Eliot Spitzer hopes New York City voters will forgive his human mistakes and give him a second chance in politics because of his strong government experience.
The disgraced former New York said Sunday he would run for New York City comptroller. On Monday, he said he accepted the heckling, name-calling, and second-guessing already coming his way.
Coming to tears, he told "Morning Joe's" Mika Brzezinski
Tuesday that it was "hubris" that took him down but he believed voters were a forgiving group.
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People, he said, should judge him on the totality of his life and long career in public service.
"I failed. I had flaws, made horrific judgment, was unfaithful to my family, to the electorate," Spitzer said on the MSNBC program. "That's why I resigned…. Five years have gone by, and I now think after five years I can go to the public and look at the totality of who I am.
"I'm trying to separate the personal from the substantive," he said.
Spitzer resigned as governor in 2008 after revelations that while governor and New York attorney general he used the services of a high-priced prostitution ring.
Since then, he said, he has reflected on his mistakes and has successfully run his family's business.
Spitzer said his business skills and understanding of capital markets qualify him to be comptroller in a city that needs a financial leg up.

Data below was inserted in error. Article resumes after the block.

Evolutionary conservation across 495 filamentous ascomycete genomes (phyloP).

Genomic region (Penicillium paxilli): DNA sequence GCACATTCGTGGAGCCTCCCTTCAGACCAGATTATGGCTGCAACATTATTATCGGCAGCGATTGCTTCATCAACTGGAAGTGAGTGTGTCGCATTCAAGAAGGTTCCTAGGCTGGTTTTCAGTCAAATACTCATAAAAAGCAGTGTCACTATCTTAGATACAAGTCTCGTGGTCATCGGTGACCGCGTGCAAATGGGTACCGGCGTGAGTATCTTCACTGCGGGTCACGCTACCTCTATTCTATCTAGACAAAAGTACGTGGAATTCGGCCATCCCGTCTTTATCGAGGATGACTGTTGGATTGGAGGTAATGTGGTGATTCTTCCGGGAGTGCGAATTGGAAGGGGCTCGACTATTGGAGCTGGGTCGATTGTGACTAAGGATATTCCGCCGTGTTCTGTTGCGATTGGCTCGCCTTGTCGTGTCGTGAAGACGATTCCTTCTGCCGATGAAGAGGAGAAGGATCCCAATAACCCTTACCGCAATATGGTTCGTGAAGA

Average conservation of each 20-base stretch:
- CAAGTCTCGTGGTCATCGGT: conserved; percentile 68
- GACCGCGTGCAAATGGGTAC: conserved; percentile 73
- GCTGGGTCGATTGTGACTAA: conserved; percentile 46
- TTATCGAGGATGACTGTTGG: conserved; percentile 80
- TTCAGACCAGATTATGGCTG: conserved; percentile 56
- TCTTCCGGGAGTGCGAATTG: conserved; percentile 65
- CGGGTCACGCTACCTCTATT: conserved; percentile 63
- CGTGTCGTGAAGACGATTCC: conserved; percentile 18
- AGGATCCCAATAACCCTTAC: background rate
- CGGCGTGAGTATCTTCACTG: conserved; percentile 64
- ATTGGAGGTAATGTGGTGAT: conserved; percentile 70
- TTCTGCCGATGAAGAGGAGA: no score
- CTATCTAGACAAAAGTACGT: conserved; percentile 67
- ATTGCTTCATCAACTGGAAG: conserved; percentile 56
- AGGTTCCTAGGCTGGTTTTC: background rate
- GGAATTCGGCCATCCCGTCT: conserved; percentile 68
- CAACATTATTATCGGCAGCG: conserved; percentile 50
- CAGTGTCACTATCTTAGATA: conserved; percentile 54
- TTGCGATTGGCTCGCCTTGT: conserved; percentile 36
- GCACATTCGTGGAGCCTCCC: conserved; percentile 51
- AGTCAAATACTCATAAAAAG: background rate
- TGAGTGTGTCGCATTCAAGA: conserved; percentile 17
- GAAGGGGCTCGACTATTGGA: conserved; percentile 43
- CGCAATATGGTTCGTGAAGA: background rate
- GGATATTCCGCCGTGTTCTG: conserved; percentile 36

Appearing Monday on MSNBC's "Hardball," he declined to discuss the prostitution scandal.
"I am not the right person" to talk about prostitution issues, he said, choosing instead to focus to his record, the Washington Free Beacon reported
"When I was governor, I was proud of the fact, and this is what caused attention, that we passed much tougher human-trafficking laws. And I think the problem is that prostitution is, in fact, it is integrally related with other parts of criminal activity that is fundamentally wrong, dangerous, violative on any dimension," Spitzer said.
His message, however, often was drowned out during his first campaign stop Monday. Hecklers peppered him with crass comments about condom use and wearing "black socks," The Daily Beast reported
Spitzer seemed ready.
"This is New York. We go to the ballpark, we heckle a pitcher who throws one bad pitch. So, you know, I sympathize with the hecklers," Spitzer said later.
"We have a little bit of a heckler in each one of us. At a certain point, it's past the line of decorum, but, you know, this is New York. This is politics. I have skin as thick as a rhinoceros.”
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